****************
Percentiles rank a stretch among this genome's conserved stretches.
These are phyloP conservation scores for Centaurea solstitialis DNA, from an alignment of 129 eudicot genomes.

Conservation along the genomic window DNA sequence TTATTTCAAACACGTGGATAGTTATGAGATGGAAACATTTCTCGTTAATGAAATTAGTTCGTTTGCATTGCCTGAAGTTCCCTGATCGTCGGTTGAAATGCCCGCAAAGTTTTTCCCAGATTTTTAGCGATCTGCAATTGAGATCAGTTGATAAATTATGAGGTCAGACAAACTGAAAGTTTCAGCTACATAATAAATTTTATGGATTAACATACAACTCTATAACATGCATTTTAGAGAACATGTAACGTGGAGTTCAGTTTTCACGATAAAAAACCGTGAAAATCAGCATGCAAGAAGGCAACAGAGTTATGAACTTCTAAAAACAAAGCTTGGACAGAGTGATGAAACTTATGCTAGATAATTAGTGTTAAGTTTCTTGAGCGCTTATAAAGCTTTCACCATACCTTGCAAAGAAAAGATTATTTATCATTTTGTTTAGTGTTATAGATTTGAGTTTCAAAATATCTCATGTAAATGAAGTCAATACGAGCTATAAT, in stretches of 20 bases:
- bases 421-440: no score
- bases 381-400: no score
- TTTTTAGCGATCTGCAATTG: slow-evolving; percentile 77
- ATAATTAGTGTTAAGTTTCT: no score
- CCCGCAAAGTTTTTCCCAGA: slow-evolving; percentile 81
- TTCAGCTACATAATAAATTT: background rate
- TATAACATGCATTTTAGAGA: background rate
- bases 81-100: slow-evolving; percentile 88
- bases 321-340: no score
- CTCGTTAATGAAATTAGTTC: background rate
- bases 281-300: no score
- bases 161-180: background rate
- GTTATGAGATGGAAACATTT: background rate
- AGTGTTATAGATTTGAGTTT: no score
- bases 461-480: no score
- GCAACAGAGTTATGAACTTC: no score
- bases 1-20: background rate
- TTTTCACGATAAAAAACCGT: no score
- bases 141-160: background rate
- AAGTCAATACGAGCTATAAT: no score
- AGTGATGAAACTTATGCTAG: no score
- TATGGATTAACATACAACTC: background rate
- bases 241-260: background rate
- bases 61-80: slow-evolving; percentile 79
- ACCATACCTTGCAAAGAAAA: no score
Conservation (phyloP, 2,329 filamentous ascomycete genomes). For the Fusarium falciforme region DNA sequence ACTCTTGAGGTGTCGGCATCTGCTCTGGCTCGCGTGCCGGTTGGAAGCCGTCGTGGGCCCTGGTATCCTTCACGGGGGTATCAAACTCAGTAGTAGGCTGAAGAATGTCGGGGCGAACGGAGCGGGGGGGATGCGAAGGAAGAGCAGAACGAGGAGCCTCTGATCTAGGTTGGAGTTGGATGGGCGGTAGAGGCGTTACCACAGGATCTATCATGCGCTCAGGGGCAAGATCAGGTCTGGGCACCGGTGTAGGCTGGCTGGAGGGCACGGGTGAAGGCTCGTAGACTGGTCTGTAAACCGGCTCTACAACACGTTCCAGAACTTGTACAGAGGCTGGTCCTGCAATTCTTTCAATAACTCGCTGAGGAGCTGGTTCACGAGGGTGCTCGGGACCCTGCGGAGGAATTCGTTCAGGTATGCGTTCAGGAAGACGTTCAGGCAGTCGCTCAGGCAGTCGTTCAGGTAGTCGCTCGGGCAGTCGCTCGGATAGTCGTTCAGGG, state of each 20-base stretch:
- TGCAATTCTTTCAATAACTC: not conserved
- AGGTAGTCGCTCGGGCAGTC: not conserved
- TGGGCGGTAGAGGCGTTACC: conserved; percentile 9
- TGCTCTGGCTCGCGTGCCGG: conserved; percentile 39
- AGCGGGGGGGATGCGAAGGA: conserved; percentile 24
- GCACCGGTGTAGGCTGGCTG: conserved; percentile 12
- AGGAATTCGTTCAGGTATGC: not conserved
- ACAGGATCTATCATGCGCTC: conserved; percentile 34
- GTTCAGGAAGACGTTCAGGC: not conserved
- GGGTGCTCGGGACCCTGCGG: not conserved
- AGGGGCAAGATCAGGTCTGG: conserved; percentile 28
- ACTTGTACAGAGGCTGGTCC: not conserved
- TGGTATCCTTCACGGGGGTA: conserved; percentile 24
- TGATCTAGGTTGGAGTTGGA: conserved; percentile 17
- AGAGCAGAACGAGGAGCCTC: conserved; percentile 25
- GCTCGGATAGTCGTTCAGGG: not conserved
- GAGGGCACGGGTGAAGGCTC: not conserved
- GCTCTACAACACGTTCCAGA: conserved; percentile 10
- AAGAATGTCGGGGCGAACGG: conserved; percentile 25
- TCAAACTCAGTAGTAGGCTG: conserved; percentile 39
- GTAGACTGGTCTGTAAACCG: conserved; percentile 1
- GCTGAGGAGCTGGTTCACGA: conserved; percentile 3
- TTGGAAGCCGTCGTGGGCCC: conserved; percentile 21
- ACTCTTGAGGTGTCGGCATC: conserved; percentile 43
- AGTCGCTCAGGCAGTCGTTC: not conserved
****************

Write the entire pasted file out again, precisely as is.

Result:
Percentiles rank a stretch among this genome's conserved stretches.
These are phyloP conservation scores for Centaurea solstitialis DNA, from an alignment of 129 eudicot genomes.

Conservation along the genomic window DNA sequence TTATTTCAAACACGTGGATAGTTATGAGATGGAAACATTTCTCGTTAATGAAATTAGTTCGTTTGCATTGCCTGAAGTTCCCTGATCGTCGGTTGAAATGCCCGCAAAGTTTTTCCCAGATTTTTAGCGATCTGCAATTGAGATCAGTTGATAAATTATGAGGTCAGACAAACTGAAAGTTTCAGCTACATAATAAATTTTATGGATTAACATACAACTCTATAACATGCATTTTAGAGAACATGTAACGTGGAGTTCAGTTTTCACGATAAAAAACCGTGAAAATCAGCATGCAAGAAGGCAACAGAGTTATGAACTTCTAAAAACAAAGCTTGGACAGAGTGATGAAACTTATGCTAGATAATTAGTGTTAAGTTTCTTGAGCGCTTATAAAGCTTTCACCATACCTTGCAAAGAAAAGATTATTTATCATTTTGTTTAGTGTTATAGATTTGAGTTTCAAAATATCTCATGTAAATGAAGTCAATACGAGCTATAAT, in stretches of 20 bases:
- bases 421-440: no score
- bases 381-400: no score
- TTTTTAGCGATCTGCAATTG: slow-evolving; percentile 77
- ATAATTAGTGTTAAGTTTCT: no score
- CCCGCAAAGTTTTTCCCAGA: slow-evolving; percentile 81
- TTCAGCTACATAATAAATTT: background rate
- TATAACATGCATTTTAGAGA: background rate
- bases 81-100: slow-evolving; percentile 88
- bases 321-340: no score
- CTCGTTAATGAAATTAGTTC: background rate
- bases 281-300: no score
- bases 161-180: background rate
- GTTATGAGATGGAAACATTT: background rate
- AGTGTTATAGATTTGAGTTT: no score
- bases 461-480: no score
- GCAACAGAGTTATGAACTTC: no score
- bases 1-20: background rate
- TTTTCACGATAAAAAACCGT: no score
- bases 141-160: background rate
- AAGTCAATACGAGCTATAAT: no score
- AGTGATGAAACTTATGCTAG: no score
- TATGGATTAACATACAACTC: background rate
- bases 241-260: background rate
- bases 61-80: slow-evolving; percentile 79
- ACCATACCTTGCAAAGAAAA: no score
Conservation (phyloP, 2,329 filamentous ascomycete genomes). For the Fusarium falciforme region DNA sequence ACTCTTGAGGTGTCGGCATCTGCTCTGGCTCGCGTGCCGGTTGGAAGCCGTCGTGGGCCCTGGTATCCTTCACGGGGGTATCAAACTCAGTAGTAGGCTGAAGAATGTCGGGGCGAACGGAGCGGGGGGGATGCGAAGGAAGAGCAGAACGAGGAGCCTCTGATCTAGGTTGGAGTTGGATGGGCGGTAGAGGCGTTACCACAGGATCTATCATGCGCTCAGGGGCAAGATCAGGTCTGGGCACCGGTGTAGGCTGGCTGGAGGGCACGGGTGAAGGCTCGTAGACTGGTCTGTAAACCGGCTCTACAACACGTTCCAGAACTTGTACAGAGGCTGGTCCTGCAATTCTTTCAATAACTCGCTGAGGAGCTGGTTCACGAGGGTGCTCGGGACCCTGCGGAGGAATTCGTTCAGGTATGCGTTCAGGAAGACGTTCAGGCAGTCGCTCAGGCAGTCGTTCAGGTAGTCGCTCGGGCAGTCGCTCGGATAGTCGTTCAGGG, state of each 20-base stretch:
- TGCAATTCTTTCAATAACTC: not conserved
- AGGTAGTCGCTCGGGCAGTC: not conserved
- TGGGCGGTAGAGGCGTTACC: conserved; percentile 9
- TGCTCTGGCTCGCGTGCCGG: conserved; percentile 39
- AGCGGGGGGGATGCGAAGGA: conserved; percentile 24
- GCACCGGTGTAGGCTGGCTG: conserved; percentile 12
- AGGAATTCGTTCAGGTATGC: not conserved
- ACAGGATCTATCATGCGCTC: conserved; percentile 34
- GTTCAGGAAGACGTTCAGGC: not conserved
- GGGTGCTCGGGACCCTGCGG: not conserved
- AGGGGCAAGATCAGGTCTGG: conserved; percentile 28
- ACTTGTACAGAGGCTGGTCC: not conserved
- TGGTATCCTTCACGGGGGTA: conserved; percentile 24
- TGATCTAGGTTGGAGTTGGA: conserved; percentile 17
- AGAGCAGAACGAGGAGCCTC: conserved; percentile 25
- GCTCGGATAGTCGTTCAGGG: not conserved
- GAGGGCACGGGTGAAGGCTC: not conserved
- GCTCTACAACACGTTCCAGA: conserved; percentile 10
- AAGAATGTCGGGGCGAACGG: conserved; percentile 25
- TCAAACTCAGTAGTAGGCTG: conserved; percentile 39
- GTAGACTGGTCTGTAAACCG: conserved; percentile 1
- GCTGAGGAGCTGGTTCACGA: conserved; percentile 3
- TTGGAAGCCGTCGTGGGCCC: conserved; percentile 21
- ACTCTTGAGGTGTCGGCATC: conserved; percentile 43
- AGTCGCTCAGGCAGTCGTTC: not conserved